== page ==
- Buy the world a coke. Now that you have got your Zen thing on, start buying a round for the house. Remember, you are trapping and farming. It does not matter if the people you gather have a need for a loan right now. You do not eat your seed corn. But you do build a gigantic silo and fill it as fast as you can. Have something to offer to people, a rate watch newsletter, a regular mortgage analysis, free drinks at the local burger joint. Whatever. Then get as many eyeballs as you can. Like any good farmer, you want all the land you can get and every acre of it planted. You want to show as many people as you can that you are something different, show them things they can not or will not obtain anywhere else. Collect all the people you can. There is much potential market share out there right now, in case you have not noticed. Many people out there used to have a loan officer. Be a place they can receive good information on a regular, consistent basis, and they will have a new one, named you.
- Work like an Egyptian. No, not the current kind. The pyramid kind. Building the pyramids took an incredible amount of work; but that work was coupled with skill of a degree we still have a hard time duplicating. Do the bleeping work, people. Being a mortgage guy was, for a bit there, so easy we had offices full of trained monkeys making $200,000 a year. Now it isn’t. Now, to be a success, you have to be a professional. Learn your craft. Study. Work with a company that has all the tools, all the weapons you need to do the above. Learn your loan programs. Learn how to write and talk about them. Communicate relentlessly. Innovate. Hey, it’s like, I don’t know, a business. Think of that. Our industry has a reputation for being filled with the flotsam and jetsam of the business world, but whether you like that image or not, you can not contend we have not deserved it. Here is an opportunity to change that, starting with you. If you think most people won’t notice, you’re probably right. But who wants to work with people who can not tell the difference between a real professional and a hack? Enough will see it and appreciate that you will have all the business you can do.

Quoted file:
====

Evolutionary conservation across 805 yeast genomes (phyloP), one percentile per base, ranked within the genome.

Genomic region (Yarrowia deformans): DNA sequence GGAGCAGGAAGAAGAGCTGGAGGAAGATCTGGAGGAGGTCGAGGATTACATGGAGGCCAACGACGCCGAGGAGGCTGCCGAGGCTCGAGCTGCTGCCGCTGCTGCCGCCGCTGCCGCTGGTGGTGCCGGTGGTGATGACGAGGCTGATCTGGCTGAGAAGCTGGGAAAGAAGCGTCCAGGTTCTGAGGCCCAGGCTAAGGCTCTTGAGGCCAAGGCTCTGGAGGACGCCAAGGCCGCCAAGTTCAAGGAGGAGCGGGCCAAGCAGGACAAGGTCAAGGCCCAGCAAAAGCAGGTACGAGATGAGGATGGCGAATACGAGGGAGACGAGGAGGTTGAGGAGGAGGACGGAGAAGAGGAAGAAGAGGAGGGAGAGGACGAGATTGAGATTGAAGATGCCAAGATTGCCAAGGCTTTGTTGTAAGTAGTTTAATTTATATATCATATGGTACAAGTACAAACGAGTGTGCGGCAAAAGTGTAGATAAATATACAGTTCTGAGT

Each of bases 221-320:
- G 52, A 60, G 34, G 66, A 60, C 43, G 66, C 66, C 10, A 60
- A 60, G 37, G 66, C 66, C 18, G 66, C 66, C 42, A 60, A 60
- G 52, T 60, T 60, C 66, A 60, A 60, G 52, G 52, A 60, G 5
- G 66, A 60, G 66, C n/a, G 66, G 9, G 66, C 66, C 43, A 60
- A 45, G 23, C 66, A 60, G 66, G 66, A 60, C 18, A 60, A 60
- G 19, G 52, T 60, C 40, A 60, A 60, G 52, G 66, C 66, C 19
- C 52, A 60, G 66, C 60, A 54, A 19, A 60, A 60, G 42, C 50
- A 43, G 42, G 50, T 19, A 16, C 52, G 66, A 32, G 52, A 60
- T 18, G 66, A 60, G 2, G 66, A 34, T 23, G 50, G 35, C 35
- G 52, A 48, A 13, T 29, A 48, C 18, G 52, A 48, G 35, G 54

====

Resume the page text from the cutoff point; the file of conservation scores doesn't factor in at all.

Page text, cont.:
I strongly believe this is the wave of the future. Rate pimping over Twitter is not a long-term successful strategy. Begging Congress to leave us alone is a loser, apparently. So we are going to get hammered and we are still in the middle of a shaky market that has dark clouds hovering. So what? Tell me who doesn’t. In every industry that goes through a shakeup like this, there is one group who always makes it out into the sunshine on the other side, and that is the veterans, the professionals, the ones who take their craft seriously and do the work necessary to survive the lean times and harvest like madmen in the fat ones. Decide you will be one that makes it. Chris Jones, branch manager with City 1st Mortgage Services, is a seven-year industry professional in brokering and banking, with a background in financial services, national politics and Main Street entrepreneurialism. Raised outside Washington, D.C., Jones lives in Lehi, Utah, with his wife, Jeanette, and their eight children. He blogs for Zillow.com and can be found at www.thechrisjonesgroup.com, firstname.lastname@example.org or (801) 850-3781.
Back in November, I wrote about how mortgage lending reminded me of multi-level marketing. That was before the new compensation changes were implemented, so now I need to make a correction. Mortgage lending practically